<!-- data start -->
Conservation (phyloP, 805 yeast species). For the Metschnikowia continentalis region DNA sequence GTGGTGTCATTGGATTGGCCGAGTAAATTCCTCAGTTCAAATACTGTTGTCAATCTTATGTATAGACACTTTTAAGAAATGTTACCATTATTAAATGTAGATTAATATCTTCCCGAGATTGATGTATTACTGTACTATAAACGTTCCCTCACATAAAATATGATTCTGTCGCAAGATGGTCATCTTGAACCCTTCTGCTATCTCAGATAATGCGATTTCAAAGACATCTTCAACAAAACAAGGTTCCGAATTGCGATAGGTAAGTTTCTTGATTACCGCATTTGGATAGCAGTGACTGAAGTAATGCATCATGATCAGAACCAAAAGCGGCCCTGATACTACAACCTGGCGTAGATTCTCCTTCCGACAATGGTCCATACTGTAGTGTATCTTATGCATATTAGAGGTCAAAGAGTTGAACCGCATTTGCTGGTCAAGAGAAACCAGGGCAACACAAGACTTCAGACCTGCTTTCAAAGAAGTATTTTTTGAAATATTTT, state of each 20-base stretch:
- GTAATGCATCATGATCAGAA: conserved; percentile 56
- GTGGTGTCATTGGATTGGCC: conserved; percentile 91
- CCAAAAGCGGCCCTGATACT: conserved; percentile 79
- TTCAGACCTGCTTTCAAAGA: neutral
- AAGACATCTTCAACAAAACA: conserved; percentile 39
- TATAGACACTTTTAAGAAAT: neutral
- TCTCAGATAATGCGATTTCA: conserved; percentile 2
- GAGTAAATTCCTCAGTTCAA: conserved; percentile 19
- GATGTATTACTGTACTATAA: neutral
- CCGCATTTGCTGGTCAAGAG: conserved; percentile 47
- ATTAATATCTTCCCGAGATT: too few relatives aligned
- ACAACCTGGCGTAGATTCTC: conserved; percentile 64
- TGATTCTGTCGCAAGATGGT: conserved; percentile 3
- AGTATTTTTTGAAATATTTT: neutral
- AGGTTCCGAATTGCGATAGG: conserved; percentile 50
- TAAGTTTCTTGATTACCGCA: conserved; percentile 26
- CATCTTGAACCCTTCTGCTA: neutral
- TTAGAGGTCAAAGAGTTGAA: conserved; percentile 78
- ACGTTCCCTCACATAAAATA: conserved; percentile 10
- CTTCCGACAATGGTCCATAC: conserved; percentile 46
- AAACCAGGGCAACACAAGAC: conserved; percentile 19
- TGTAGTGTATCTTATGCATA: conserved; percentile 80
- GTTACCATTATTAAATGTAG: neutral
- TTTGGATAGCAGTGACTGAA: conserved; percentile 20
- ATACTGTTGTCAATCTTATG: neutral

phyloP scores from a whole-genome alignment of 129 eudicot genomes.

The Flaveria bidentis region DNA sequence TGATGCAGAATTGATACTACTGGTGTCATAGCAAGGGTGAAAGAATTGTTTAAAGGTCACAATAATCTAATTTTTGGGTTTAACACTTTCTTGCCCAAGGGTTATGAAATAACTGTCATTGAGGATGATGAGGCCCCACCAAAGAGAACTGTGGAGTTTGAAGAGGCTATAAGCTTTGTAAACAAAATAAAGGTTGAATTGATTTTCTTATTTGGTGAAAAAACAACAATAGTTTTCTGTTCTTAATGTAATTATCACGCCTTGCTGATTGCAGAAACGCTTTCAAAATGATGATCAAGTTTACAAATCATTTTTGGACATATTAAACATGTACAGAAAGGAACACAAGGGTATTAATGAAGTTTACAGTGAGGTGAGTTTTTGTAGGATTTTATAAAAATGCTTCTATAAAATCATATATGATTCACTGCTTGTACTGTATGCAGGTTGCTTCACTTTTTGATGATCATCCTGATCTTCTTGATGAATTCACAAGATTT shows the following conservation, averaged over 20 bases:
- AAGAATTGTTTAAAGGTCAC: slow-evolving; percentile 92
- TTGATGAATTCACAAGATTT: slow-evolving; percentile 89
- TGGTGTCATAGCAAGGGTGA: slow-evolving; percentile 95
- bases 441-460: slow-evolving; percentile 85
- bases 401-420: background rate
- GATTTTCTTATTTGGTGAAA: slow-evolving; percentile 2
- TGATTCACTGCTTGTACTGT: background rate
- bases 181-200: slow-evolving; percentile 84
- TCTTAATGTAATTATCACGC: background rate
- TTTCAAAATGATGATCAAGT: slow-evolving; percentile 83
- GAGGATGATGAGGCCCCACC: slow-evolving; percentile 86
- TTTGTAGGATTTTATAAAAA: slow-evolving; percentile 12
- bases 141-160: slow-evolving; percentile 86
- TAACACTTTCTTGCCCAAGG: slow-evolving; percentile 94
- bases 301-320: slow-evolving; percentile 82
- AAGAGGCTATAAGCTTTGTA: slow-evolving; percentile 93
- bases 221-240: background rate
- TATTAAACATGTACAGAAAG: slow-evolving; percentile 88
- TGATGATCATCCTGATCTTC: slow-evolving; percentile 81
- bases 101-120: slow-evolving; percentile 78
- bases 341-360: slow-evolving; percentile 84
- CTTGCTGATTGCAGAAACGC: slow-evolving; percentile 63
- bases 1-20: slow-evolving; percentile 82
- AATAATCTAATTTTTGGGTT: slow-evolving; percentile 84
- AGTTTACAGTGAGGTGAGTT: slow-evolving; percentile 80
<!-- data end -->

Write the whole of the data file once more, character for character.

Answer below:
Conservation (phyloP, 805 yeast species). For the Metschnikowia continentalis region DNA sequence GTGGTGTCATTGGATTGGCCGAGTAAATTCCTCAGTTCAAATACTGTTGTCAATCTTATGTATAGACACTTTTAAGAAATGTTACCATTATTAAATGTAGATTAATATCTTCCCGAGATTGATGTATTACTGTACTATAAACGTTCCCTCACATAAAATATGATTCTGTCGCAAGATGGTCATCTTGAACCCTTCTGCTATCTCAGATAATGCGATTTCAAAGACATCTTCAACAAAACAAGGTTCCGAATTGCGATAGGTAAGTTTCTTGATTACCGCATTTGGATAGCAGTGACTGAAGTAATGCATCATGATCAGAACCAAAAGCGGCCCTGATACTACAACCTGGCGTAGATTCTCCTTCCGACAATGGTCCATACTGTAGTGTATCTTATGCATATTAGAGGTCAAAGAGTTGAACCGCATTTGCTGGTCAAGAGAAACCAGGGCAACACAAGACTTCAGACCTGCTTTCAAAGAAGTATTTTTTGAAATATTTT, state of each 20-base stretch:
- GTAATGCATCATGATCAGAA: conserved; percentile 56
- GTGGTGTCATTGGATTGGCC: conserved; percentile 91
- CCAAAAGCGGCCCTGATACT: conserved; percentile 79
- TTCAGACCTGCTTTCAAAGA: neutral
- AAGACATCTTCAACAAAACA: conserved; percentile 39
- TATAGACACTTTTAAGAAAT: neutral
- TCTCAGATAATGCGATTTCA: conserved; percentile 2
- GAGTAAATTCCTCAGTTCAA: conserved; percentile 19
- GATGTATTACTGTACTATAA: neutral
- CCGCATTTGCTGGTCAAGAG: conserved; percentile 47
- ATTAATATCTTCCCGAGATT: too few relatives aligned
- ACAACCTGGCGTAGATTCTC: conserved; percentile 64
- TGATTCTGTCGCAAGATGGT: conserved; percentile 3
- AGTATTTTTTGAAATATTTT: neutral
- AGGTTCCGAATTGCGATAGG: conserved; percentile 50
- TAAGTTTCTTGATTACCGCA: conserved; percentile 26
- CATCTTGAACCCTTCTGCTA: neutral
- TTAGAGGTCAAAGAGTTGAA: conserved; percentile 78
- ACGTTCCCTCACATAAAATA: conserved; percentile 10
- CTTCCGACAATGGTCCATAC: conserved; percentile 46
- AAACCAGGGCAACACAAGAC: conserved; percentile 19
- TGTAGTGTATCTTATGCATA: conserved; percentile 80
- GTTACCATTATTAAATGTAG: neutral
- TTTGGATAGCAGTGACTGAA: conserved; percentile 20
- ATACTGTTGTCAATCTTATG: neutral

phyloP scores from a whole-genome alignment of 129 eudicot genomes.

The Flaveria bidentis region DNA sequence TGATGCAGAATTGATACTACTGGTGTCATAGCAAGGGTGAAAGAATTGTTTAAAGGTCACAATAATCTAATTTTTGGGTTTAACACTTTCTTGCCCAAGGGTTATGAAATAACTGTCATTGAGGATGATGAGGCCCCACCAAAGAGAACTGTGGAGTTTGAAGAGGCTATAAGCTTTGTAAACAAAATAAAGGTTGAATTGATTTTCTTATTTGGTGAAAAAACAACAATAGTTTTCTGTTCTTAATGTAATTATCACGCCTTGCTGATTGCAGAAACGCTTTCAAAATGATGATCAAGTTTACAAATCATTTTTGGACATATTAAACATGTACAGAAAGGAACACAAGGGTATTAATGAAGTTTACAGTGAGGTGAGTTTTTGTAGGATTTTATAAAAATGCTTCTATAAAATCATATATGATTCACTGCTTGTACTGTATGCAGGTTGCTTCACTTTTTGATGATCATCCTGATCTTCTTGATGAATTCACAAGATTT shows the following conservation, averaged over 20 bases:
- AAGAATTGTTTAAAGGTCAC: slow-evolving; percentile 92
- TTGATGAATTCACAAGATTT: slow-evolving; percentile 89
- TGGTGTCATAGCAAGGGTGA: slow-evolving; percentile 95
- bases 441-460: slow-evolving; percentile 85
- bases 401-420: background rate
- GATTTTCTTATTTGGTGAAA: slow-evolving; percentile 2
- TGATTCACTGCTTGTACTGT: background rate
- bases 181-200: slow-evolving; percentile 84
- TCTTAATGTAATTATCACGC: background rate
- TTTCAAAATGATGATCAAGT: slow-evolving; percentile 83
- GAGGATGATGAGGCCCCACC: slow-evolving; percentile 86
- TTTGTAGGATTTTATAAAAA: slow-evolving; percentile 12
- bases 141-160: slow-evolving; percentile 86
- TAACACTTTCTTGCCCAAGG: slow-evolving; percentile 94
- bases 301-320: slow-evolving; percentile 82
- AAGAGGCTATAAGCTTTGTA: slow-evolving; percentile 93
- bases 221-240: background rate
- TATTAAACATGTACAGAAAG: slow-evolving; percentile 88
- TGATGATCATCCTGATCTTC: slow-evolving; percentile 81
- bases 101-120: slow-evolving; percentile 78
- bases 341-360: slow-evolving; percentile 84
- CTTGCTGATTGCAGAAACGC: slow-evolving; percentile 63
- bases 1-20: slow-evolving; percentile 82
- AATAATCTAATTTTTGGGTT: slow-evolving; percentile 84
- AGTTTACAGTGAGGTGAGTT: slow-evolving; percentile 80